One of the main outputs of a Training Needs Assessment is a list of learning objectives. These are the aims you are designing towards, the things participants should know how to explain, or do, after going through the program.

Well-designed courses are anchored by learning objectives: activities and content should all be chosen and assembled in a flow that will help learners achieve them. 

As you can see in this course outline template example, I recommend you write the learning objectives in a note high up on top of the course outline. I’ve also chosen different colors to correspond to the different learning outcomes, and color-coded activities appropriately. This allows me to quickly visualize which learning activities are related to certain learning objectives and how the flow of the entire course works.

Highlight learning outcomes by adding a note in SessionLab’s planner.

High-level schedule

The expectation with a course outline is not to have a fully defined agenda and timeline, nor to have learning material ready yet. While a fully developed agenda will include precise timings and instructions, a high-level schedule is just intended to show the general flow of the course.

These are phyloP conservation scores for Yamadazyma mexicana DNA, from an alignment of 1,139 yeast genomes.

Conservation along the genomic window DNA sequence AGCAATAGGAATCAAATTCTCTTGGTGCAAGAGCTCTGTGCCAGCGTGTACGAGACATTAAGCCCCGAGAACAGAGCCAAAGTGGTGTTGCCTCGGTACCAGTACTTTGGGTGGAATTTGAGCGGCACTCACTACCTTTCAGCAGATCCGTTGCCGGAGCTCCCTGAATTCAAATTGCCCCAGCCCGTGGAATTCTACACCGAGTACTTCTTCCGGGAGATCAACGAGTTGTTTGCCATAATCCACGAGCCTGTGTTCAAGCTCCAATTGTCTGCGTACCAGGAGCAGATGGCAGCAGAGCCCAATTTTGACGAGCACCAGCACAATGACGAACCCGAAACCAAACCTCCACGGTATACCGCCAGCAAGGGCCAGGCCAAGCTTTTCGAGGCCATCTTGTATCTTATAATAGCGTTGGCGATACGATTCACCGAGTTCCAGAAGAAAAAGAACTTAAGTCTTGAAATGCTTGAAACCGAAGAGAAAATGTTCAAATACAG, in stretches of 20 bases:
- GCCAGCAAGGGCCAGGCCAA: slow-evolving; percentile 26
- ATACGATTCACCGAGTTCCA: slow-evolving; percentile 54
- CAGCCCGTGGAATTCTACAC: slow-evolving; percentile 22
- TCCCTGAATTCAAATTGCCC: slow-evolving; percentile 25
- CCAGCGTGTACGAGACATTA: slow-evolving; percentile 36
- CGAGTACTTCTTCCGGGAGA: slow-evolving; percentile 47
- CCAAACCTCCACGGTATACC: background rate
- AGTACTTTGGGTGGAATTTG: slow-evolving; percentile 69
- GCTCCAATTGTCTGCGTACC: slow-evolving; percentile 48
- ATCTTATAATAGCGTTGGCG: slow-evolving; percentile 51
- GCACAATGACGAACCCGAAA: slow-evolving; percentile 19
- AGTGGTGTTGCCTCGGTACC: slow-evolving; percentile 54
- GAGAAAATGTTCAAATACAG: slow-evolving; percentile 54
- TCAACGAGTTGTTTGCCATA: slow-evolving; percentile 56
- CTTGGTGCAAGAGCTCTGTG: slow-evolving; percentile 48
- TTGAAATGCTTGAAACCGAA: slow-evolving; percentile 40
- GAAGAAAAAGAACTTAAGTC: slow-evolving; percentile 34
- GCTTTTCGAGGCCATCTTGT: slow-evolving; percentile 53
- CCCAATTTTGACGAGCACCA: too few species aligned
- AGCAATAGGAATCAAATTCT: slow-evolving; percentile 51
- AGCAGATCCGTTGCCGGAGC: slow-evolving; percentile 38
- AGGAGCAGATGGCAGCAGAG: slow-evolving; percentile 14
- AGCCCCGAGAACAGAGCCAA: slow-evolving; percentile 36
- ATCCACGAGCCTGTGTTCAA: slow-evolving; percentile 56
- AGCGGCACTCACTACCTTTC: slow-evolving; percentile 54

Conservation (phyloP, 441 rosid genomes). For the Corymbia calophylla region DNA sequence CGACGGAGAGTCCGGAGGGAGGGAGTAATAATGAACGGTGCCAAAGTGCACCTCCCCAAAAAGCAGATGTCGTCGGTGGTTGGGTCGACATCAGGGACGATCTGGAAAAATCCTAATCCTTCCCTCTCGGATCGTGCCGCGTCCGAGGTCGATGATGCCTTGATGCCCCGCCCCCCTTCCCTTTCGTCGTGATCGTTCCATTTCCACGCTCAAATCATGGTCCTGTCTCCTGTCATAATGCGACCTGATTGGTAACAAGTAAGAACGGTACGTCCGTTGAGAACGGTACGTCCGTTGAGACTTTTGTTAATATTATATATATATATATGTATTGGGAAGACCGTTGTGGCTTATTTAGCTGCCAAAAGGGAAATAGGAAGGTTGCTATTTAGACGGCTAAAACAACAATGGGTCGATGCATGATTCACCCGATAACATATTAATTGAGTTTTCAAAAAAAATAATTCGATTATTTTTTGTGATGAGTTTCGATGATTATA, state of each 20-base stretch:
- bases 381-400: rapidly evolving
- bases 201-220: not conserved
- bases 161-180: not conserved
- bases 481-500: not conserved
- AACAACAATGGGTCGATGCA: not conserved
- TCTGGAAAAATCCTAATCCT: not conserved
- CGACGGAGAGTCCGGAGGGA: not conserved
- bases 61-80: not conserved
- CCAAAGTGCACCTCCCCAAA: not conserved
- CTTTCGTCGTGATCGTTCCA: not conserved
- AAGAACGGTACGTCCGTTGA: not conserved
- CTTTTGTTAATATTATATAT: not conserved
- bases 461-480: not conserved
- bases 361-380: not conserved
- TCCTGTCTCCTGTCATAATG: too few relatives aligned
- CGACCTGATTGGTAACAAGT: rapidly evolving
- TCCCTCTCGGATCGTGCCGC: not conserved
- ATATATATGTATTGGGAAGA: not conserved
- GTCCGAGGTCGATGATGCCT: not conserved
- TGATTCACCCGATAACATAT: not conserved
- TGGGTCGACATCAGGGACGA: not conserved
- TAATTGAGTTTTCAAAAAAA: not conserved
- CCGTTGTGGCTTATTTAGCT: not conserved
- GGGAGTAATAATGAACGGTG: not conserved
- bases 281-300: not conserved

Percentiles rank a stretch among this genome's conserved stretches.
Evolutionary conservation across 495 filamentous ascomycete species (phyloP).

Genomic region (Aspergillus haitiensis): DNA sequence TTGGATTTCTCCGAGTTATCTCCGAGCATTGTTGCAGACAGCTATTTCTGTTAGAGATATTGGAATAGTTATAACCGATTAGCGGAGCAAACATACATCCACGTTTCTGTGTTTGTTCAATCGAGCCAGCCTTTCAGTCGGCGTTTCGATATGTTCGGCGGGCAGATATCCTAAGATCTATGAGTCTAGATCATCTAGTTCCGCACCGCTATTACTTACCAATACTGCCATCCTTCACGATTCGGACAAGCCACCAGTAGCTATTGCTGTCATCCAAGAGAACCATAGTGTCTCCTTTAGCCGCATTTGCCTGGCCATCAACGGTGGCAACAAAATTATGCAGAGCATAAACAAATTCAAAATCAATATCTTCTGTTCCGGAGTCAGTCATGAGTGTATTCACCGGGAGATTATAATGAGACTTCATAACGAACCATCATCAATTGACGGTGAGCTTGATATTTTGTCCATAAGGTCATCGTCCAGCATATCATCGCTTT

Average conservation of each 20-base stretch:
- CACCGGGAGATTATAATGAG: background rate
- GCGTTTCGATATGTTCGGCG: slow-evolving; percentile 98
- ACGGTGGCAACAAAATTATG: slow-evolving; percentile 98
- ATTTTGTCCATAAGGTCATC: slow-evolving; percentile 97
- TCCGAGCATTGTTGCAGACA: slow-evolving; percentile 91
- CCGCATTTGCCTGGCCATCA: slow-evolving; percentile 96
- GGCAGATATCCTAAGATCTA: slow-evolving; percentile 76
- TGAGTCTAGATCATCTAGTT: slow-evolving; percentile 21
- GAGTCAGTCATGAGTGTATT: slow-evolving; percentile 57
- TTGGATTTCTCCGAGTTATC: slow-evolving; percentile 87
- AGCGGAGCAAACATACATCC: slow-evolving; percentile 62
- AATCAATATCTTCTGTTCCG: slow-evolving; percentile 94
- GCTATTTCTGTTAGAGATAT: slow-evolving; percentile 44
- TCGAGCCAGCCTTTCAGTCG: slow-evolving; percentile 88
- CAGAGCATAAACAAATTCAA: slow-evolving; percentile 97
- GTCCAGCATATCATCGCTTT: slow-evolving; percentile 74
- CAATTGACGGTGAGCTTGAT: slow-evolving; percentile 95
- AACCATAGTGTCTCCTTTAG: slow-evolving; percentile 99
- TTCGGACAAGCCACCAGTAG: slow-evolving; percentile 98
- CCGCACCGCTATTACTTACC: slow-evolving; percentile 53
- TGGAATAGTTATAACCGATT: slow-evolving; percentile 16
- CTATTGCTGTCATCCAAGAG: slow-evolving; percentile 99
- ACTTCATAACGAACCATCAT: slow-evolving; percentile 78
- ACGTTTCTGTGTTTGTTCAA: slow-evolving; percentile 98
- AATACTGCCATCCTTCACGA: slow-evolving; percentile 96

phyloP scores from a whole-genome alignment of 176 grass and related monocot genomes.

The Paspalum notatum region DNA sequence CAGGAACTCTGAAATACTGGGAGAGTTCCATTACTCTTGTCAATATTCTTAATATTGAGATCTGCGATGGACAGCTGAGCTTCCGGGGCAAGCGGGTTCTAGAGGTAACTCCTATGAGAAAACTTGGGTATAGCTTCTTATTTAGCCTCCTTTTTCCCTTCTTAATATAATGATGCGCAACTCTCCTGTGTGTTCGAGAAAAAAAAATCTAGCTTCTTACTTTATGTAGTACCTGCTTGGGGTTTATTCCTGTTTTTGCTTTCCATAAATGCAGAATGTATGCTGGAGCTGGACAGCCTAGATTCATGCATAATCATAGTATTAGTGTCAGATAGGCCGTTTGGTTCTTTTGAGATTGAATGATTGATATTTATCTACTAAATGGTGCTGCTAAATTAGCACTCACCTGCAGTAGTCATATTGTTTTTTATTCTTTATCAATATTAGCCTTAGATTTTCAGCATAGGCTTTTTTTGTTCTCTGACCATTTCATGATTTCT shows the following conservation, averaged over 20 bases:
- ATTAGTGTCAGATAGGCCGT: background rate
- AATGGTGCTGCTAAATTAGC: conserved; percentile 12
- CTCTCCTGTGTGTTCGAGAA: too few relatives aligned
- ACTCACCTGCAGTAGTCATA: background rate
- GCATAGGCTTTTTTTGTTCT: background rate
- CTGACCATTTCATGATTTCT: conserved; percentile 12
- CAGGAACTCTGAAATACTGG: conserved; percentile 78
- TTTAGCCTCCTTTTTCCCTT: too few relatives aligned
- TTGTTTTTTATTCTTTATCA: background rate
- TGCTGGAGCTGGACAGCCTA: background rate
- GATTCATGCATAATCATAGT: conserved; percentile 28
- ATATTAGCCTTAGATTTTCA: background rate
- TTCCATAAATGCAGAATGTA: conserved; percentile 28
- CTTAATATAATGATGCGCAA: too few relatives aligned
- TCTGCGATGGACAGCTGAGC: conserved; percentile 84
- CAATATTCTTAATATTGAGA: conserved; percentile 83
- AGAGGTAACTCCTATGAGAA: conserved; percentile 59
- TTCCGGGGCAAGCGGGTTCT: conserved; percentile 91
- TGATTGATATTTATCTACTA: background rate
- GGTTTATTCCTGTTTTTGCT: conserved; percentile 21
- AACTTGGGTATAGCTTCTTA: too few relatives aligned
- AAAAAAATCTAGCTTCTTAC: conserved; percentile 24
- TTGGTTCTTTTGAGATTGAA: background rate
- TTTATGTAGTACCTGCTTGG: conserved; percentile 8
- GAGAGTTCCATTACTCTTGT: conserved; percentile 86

Creating such a schedule will typically imply that you break down the course into modules, then add examples of how each module will be divided into, such as lectures, activities and quizzes. You may want to include ideas for possible activities, but it’s not worth including much detail at this stage, as things might change. 

For example, it fits the scope of a concept note to write “Case Study” or “Role Play” and perhaps a line or two of explanation of why it’s a good idea to include this kind of activity at a certain stage. It’s beyond the scope of a course outline to go into details of what the role play will be, or to add instructions and materials: all that comes later.

Course timeline

A course outline can also include a timeline of the proposed course. How long will it last? What will milestones be, such as assignments and assessments? You might not know the exact dates to include yet at this stage, but it’s still a good idea to give a sense of the timeline and duration. This can help a lot with project management as you continue to develop your course.

Who is a training course outline for?